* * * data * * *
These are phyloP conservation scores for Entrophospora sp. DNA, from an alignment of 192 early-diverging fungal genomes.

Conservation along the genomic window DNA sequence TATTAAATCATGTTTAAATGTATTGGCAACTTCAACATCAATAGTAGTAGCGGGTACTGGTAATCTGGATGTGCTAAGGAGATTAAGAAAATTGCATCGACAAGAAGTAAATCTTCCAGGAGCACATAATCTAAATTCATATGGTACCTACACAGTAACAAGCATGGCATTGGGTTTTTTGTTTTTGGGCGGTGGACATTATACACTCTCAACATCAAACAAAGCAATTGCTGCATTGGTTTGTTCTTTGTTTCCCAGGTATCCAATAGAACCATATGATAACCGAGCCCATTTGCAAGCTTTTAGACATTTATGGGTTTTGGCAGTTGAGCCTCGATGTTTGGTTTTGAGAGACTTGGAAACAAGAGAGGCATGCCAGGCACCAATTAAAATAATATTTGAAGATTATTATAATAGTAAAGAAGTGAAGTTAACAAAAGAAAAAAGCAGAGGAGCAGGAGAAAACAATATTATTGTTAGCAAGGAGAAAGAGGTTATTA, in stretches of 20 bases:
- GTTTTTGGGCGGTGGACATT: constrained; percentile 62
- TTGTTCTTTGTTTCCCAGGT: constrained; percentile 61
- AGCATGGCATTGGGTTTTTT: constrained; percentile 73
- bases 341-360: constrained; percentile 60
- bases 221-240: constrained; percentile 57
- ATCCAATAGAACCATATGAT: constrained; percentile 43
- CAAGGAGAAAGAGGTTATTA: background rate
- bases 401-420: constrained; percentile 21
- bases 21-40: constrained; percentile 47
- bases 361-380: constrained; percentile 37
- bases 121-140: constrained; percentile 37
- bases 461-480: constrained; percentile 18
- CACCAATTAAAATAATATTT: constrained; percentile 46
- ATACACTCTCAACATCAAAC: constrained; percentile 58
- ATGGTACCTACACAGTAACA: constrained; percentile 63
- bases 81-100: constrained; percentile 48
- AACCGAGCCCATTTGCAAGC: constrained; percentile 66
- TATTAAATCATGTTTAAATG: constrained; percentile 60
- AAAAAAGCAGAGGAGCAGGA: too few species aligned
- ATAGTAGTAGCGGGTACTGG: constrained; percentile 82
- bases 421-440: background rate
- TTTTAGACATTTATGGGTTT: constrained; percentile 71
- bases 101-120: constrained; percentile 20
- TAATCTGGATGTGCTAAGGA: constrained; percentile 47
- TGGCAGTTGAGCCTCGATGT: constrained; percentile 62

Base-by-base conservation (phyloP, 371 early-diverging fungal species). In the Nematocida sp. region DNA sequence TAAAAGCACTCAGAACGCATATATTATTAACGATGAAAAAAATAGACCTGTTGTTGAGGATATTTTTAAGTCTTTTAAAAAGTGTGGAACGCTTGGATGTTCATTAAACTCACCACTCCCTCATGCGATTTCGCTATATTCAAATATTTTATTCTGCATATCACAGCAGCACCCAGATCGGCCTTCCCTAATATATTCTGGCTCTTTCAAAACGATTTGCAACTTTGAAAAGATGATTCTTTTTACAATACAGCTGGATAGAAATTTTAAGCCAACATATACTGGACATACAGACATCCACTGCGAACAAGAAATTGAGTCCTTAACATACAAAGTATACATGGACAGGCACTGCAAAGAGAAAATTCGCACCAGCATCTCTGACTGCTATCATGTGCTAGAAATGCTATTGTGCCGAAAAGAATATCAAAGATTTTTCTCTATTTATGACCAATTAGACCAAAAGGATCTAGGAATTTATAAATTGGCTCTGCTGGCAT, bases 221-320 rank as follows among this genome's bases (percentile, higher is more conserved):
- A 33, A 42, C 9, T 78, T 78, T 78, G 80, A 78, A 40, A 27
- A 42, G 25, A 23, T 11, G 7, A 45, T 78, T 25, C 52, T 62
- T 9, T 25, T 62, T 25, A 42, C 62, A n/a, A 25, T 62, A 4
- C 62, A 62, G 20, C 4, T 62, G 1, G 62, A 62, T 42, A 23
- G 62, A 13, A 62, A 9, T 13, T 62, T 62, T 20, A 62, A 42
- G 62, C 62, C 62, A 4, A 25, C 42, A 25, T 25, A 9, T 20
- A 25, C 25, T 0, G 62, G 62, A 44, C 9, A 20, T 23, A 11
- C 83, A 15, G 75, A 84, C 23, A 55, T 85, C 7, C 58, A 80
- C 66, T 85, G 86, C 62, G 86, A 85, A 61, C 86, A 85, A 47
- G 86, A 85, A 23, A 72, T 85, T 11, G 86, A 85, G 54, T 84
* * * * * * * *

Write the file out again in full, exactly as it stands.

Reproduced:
These are phyloP conservation scores for Entrophospora sp. DNA, from an alignment of 192 early-diverging fungal genomes.

Conservation along the genomic window DNA sequence TATTAAATCATGTTTAAATGTATTGGCAACTTCAACATCAATAGTAGTAGCGGGTACTGGTAATCTGGATGTGCTAAGGAGATTAAGAAAATTGCATCGACAAGAAGTAAATCTTCCAGGAGCACATAATCTAAATTCATATGGTACCTACACAGTAACAAGCATGGCATTGGGTTTTTTGTTTTTGGGCGGTGGACATTATACACTCTCAACATCAAACAAAGCAATTGCTGCATTGGTTTGTTCTTTGTTTCCCAGGTATCCAATAGAACCATATGATAACCGAGCCCATTTGCAAGCTTTTAGACATTTATGGGTTTTGGCAGTTGAGCCTCGATGTTTGGTTTTGAGAGACTTGGAAACAAGAGAGGCATGCCAGGCACCAATTAAAATAATATTTGAAGATTATTATAATAGTAAAGAAGTGAAGTTAACAAAAGAAAAAAGCAGAGGAGCAGGAGAAAACAATATTATTGTTAGCAAGGAGAAAGAGGTTATTA, in stretches of 20 bases:
- GTTTTTGGGCGGTGGACATT: constrained; percentile 62
- TTGTTCTTTGTTTCCCAGGT: constrained; percentile 61
- AGCATGGCATTGGGTTTTTT: constrained; percentile 73
- bases 341-360: constrained; percentile 60
- bases 221-240: constrained; percentile 57
- ATCCAATAGAACCATATGAT: constrained; percentile 43
- CAAGGAGAAAGAGGTTATTA: background rate
- bases 401-420: constrained; percentile 21
- bases 21-40: constrained; percentile 47
- bases 361-380: constrained; percentile 37
- bases 121-140: constrained; percentile 37
- bases 461-480: constrained; percentile 18
- CACCAATTAAAATAATATTT: constrained; percentile 46
- ATACACTCTCAACATCAAAC: constrained; percentile 58
- ATGGTACCTACACAGTAACA: constrained; percentile 63
- bases 81-100: constrained; percentile 48
- AACCGAGCCCATTTGCAAGC: constrained; percentile 66
- TATTAAATCATGTTTAAATG: constrained; percentile 60
- AAAAAAGCAGAGGAGCAGGA: too few species aligned
- ATAGTAGTAGCGGGTACTGG: constrained; percentile 82
- bases 421-440: background rate
- TTTTAGACATTTATGGGTTT: constrained; percentile 71
- bases 101-120: constrained; percentile 20
- TAATCTGGATGTGCTAAGGA: constrained; percentile 47
- TGGCAGTTGAGCCTCGATGT: constrained; percentile 62

Base-by-base conservation (phyloP, 371 early-diverging fungal species). In the Nematocida sp. region DNA sequence TAAAAGCACTCAGAACGCATATATTATTAACGATGAAAAAAATAGACCTGTTGTTGAGGATATTTTTAAGTCTTTTAAAAAGTGTGGAACGCTTGGATGTTCATTAAACTCACCACTCCCTCATGCGATTTCGCTATATTCAAATATTTTATTCTGCATATCACAGCAGCACCCAGATCGGCCTTCCCTAATATATTCTGGCTCTTTCAAAACGATTTGCAACTTTGAAAAGATGATTCTTTTTACAATACAGCTGGATAGAAATTTTAAGCCAACATATACTGGACATACAGACATCCACTGCGAACAAGAAATTGAGTCCTTAACATACAAAGTATACATGGACAGGCACTGCAAAGAGAAAATTCGCACCAGCATCTCTGACTGCTATCATGTGCTAGAAATGCTATTGTGCCGAAAAGAATATCAAAGATTTTTCTCTATTTATGACCAATTAGACCAAAAGGATCTAGGAATTTATAAATTGGCTCTGCTGGCAT, bases 221-320 rank as follows among this genome's bases (percentile, higher is more conserved):
- A 33, A 42, C 9, T 78, T 78, T 78, G 80, A 78, A 40, A 27
- A 42, G 25, A 23, T 11, G 7, A 45, T 78, T 25, C 52, T 62
- T 9, T 25, T 62, T 25, A 42, C 62, A n/a, A 25, T 62, A 4
- C 62, A 62, G 20, C 4, T 62, G 1, G 62, A 62, T 42, A 23
- G 62, A 13, A 62, A 9, T 13, T 62, T 62, T 20, A 62, A 42
- G 62, C 62, C 62, A 4, A 25, C 42, A 25, T 25, A 9, T 20
- A 25, C 25, T 0, G 62, G 62, A 44, C 9, A 20, T 23, A 11
- C 83, A 15, G 75, A 84, C 23, A 55, T 85, C 7, C 58, A 80
- C 66, T 85, G 86, C 62, G 86, A 85, A 61, C 86, A 85, A 47
- G 86, A 85, A 23, A 72, T 85, T 11, G 86, A 85, G 54, T 84